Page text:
What is considered a normal PTH level, known as the reference range, can vary slightly depending upon the laboratory that performs the test. The American Board of Internal Medicine considers PTH levels between 10-65 picograms per milliliter (pg/mL) to be within normal limits. You can check your test report or ask your doctor what reference range was used to interpret your PTH results. The test report should indicate whether your test result is within the reference range, exceeds that range, or is below that range.

Higher than normal results of PTH can be an indication of a number of health issues including:

  • Hyperparathyroidism, a disorder in which the parathyroid glands release too much PTH
  • Vitamin D disorders
  • Insufficient calcium intake, poor calcium absorption, or excess calcium loss in urine
  • Long term kidney disease that affects minerals in the blood like phosphorus
  • Tumors of the parathyroid gland
  • Pseudohypoparathyroidism, a condition in which the body fails to respond to PTH

A lower than normal level of PTH in the blood may be due to:

  • Hypoparathyroidism, a condition in which the parathyroid glands release too little PTH
  • Injury to the parathyroid glands from surgery, radiation, or other causes
  • Autoimmune disorders that damage the parathyroid glands
  • Cancers that have spread to the bone
  • Long-term excess calcium intake from supplements or antacids
  • Too much vitamin D intake
  • Low blood magnesium
  • Tumors in the parathyroid glands

Sometimes PTH levels do not closely correspond to calcium levels in the blood. In some cases, a PTH level may be in the normal range when calcium levels are abnormal. The doctor may classify this type of PTH level as “inappropriate.”

Because abnormal PTH levels can be associated with a wide range of health conditions, it is important to discuss the significance of your test results with your doctor.

Do I need follow-up tests?

Follow-up tests are common if you have an abnormal level of parathyroid hormone. Because many conditions can cause PTH to be high or low, there are numerous tests that can be used to identify the underlying cause and detect any health complications.

The choice of follow-up tests can depend on PTH test results, calcium levels, symptoms, and overall health. Possible tests include laboratory or imaging tests to assess the body’s nutrients, kidney function, and bone health.

Because follow-up testing is based on the doctor’s assessment, it is best to review the pros and cons of different test options with the doctor who ordered your PTH test.

Questions for your doctor about test results

The following questions may be helpful as you review your PTH test results with your doctor:

  • Is my level of parathyroid hormone normal or abnormal?
  • What do you think is the most likely cause of changes to my PTH levels?
  • What other tests are necessary to confirm my diagnosis?
  • Which is more appropriate for my situation: treatment or monitoring?

Sources

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A.D.A.M. Medical Encyclopedia. Calcium blood test. Updated September 1, 2021. Accessed September 8, 2021. https://medlineplus.gov/ency/article/003477.htm

A.D.A.M. Medical Encyclopedia. Hypercalcemia. Updated September 1, 2021. Accessed September 9, 2021. https://medlineplus.gov/ency/article/000365.htm

A.D.A.M. Medical Encyclopedia. Hyperparathyroidism. Updated September 1, 2021. Accessed September 8, 2021. https://medlineplus.gov/ency/article/001215.htm

A.D.A.M. Medical Encyclopedia. Hypoparathyroidism. Updated September 1, 2021. Accessed September 8, 2021. https://medlineplus.gov/ency/article/000385.htm

A.D.A.M. Medical Encyclopedia. Parathyroid hormone (PTH) blood test. Updated September 1, 2021. Accessed September 8, 2021. https://medlineplus.gov/ency/article/003690.htm

Bilezikian JP, Brandi ML, Eastell R, et al. Guidelines for the management of asymptomatic primary hyperparathyroidism: summary statement from the Fourth International Workshop. J Clin Endocrinol Metab. 2014;99(10):3561-3569. doi:10.1210/jc.2014-1413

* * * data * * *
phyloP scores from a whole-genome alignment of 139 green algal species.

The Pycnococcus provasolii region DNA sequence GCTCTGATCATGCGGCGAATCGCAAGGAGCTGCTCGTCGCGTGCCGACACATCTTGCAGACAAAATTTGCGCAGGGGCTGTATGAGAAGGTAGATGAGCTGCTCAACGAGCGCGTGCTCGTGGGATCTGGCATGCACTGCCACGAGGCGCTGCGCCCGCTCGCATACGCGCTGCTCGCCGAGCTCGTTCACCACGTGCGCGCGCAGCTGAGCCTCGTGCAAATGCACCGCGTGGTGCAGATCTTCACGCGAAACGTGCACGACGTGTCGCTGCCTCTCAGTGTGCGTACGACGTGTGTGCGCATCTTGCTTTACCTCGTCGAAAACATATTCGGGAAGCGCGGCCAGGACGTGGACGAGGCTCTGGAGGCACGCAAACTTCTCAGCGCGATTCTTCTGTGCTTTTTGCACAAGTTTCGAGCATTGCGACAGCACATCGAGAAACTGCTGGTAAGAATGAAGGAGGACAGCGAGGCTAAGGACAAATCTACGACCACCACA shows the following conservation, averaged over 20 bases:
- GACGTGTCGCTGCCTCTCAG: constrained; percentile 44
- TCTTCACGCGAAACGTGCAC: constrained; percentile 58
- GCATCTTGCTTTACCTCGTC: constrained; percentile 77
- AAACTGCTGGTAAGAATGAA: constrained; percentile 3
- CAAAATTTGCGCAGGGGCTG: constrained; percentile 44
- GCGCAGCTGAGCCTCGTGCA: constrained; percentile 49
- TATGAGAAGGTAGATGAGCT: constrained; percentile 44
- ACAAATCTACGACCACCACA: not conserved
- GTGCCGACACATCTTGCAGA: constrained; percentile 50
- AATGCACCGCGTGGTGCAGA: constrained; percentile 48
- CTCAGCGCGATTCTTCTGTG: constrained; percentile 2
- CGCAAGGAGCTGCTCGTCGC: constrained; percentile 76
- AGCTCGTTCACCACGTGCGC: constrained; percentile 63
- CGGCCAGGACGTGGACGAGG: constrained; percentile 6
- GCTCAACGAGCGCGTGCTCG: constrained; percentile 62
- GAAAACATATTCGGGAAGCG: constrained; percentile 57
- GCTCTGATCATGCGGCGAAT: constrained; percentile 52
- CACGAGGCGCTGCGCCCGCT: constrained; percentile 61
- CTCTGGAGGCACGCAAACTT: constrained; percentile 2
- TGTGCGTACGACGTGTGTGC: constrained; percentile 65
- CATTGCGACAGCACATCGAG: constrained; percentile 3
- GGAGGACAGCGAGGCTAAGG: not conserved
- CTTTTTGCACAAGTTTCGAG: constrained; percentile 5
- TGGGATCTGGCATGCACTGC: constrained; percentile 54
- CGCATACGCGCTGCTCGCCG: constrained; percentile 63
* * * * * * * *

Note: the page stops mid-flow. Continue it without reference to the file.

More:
Fuleihan GE, Juppner H. Parathyroid hormone assays and their clinical use. In: Rosen CJ, ed. UpToDate. Updated November 5, 2019. Accessed September 10, 2021.  https://www.uptodate.com/contents/parathyroid-hormone-assays-and-their-clinical-use

Fuleihan GE, Silverberg SJ. Patient education: Primary hyperparathyroidism (beyond the basics). In: Rosen CJ, ed. UpToDate. Updated January 16, 2020. Accessed September 10, 2021. https://www.uptodate.com/contents/primary-hyperparathyroidism-beyond-the-basics

Fuleihan GE, Silverberg SJ. Primary hyperparathyroidism: Diagnosis, differential diagnosis, and evaluation. In: Rosen CJ, ed. UpToDate. Updated January 16, 2020. Accessed September 10, 2021. https://www.uptodate.com/contents/primary-hyperparathyroidism-diagnosis-differential-diagnosis-and-evaluation

Khan M, Jose A, Sharma S. Physiology, parathyroid hormone. In: StatPearls. Updated March 21, 2021. Accessed September 12, 2021. https://www.ncbi.nlm.nih.gov/books/NBK499940/

Lewis JL. Hypocalcemia (low level of calcium in the blood). Merck Manuals Professional Edition. Updated April 2020. Accessed September 8, 2021. https://www.merckmanuals.com/home/hormonal-and-metabolic-disorders/electrolyte-balance/hypocalcemia-low-level-of-calcium-in-the-blood

Lewis JL. Hypoparathyroidism. Merck Manuals Professional Edition. Updated July 2021. Accessed September 8, 2021. https://www.merckmanuals.com/home/hormonal-and-metabolic-disorders/parathyroid-disorders/hypoparathyroidism

Lewis JL. Overview of parathyroid function. Merck Manuals Professional Edition. Updated July 2021. Accessed September 8, 2021. https://www.merckmanuals.com/home/hormonal-and-metabolic-disorders/parathyroid-disorders/overview-of-parathyroid-function

Mannstadt M. Parathyroid hormone secretion and action. In: Rosen CJ, ed.. UpToDate. Updated March 22, 2021. Accessed September 4, 2021. https://www.uptodate.com/contents/parathyroid-hormone-secretion-and-action

MedlinePlus: National Library of Medicine. Parathyroid hormone (PTH) test. Updated December 17, 2020. Accessed September 7, 2021. https://medlineplus.gov/lab-tests/parathyroid-hormone-pth-test

National Institute of Diabetes and Digestive and Kidney Disease. Mineral & bone disorder in chronic kidney disease. Updated November 2015. Accessed September 12, 2021.

https://www.niddk.nih.gov/health-information/kidney-disease/mineral-bone-disorder

National Institute of Diabetes and Digestive and Kidney Disease. Primary hyperparathyroidism. Updated March 2019. Accessed September 8, 2021.

https://www.niddk.nih.gov/health-information/endocrine-diseases/primary-hyperparathyroidism

Perrier ND, Dickson PV, Figueroa AS. Parathyroid exploration for primary hyperparathyroidism. In: Carty SE, Rose CJ, eds. UpToDate. Updated April 6, 2020. Accessed September 12, 2021. https://www.uptodate.com/contents/parathyroid-exploration-for-primary-hyperparathyroidism

Shane E. Diagnostic approach to hypercalcemia. In: Rosen, CJ, ed. UpToDate. Updated August 31, 2020. Accessed September 8, 2021. https://www.uptodate.com/contents/diagnostic-approach-to-hypercalcemia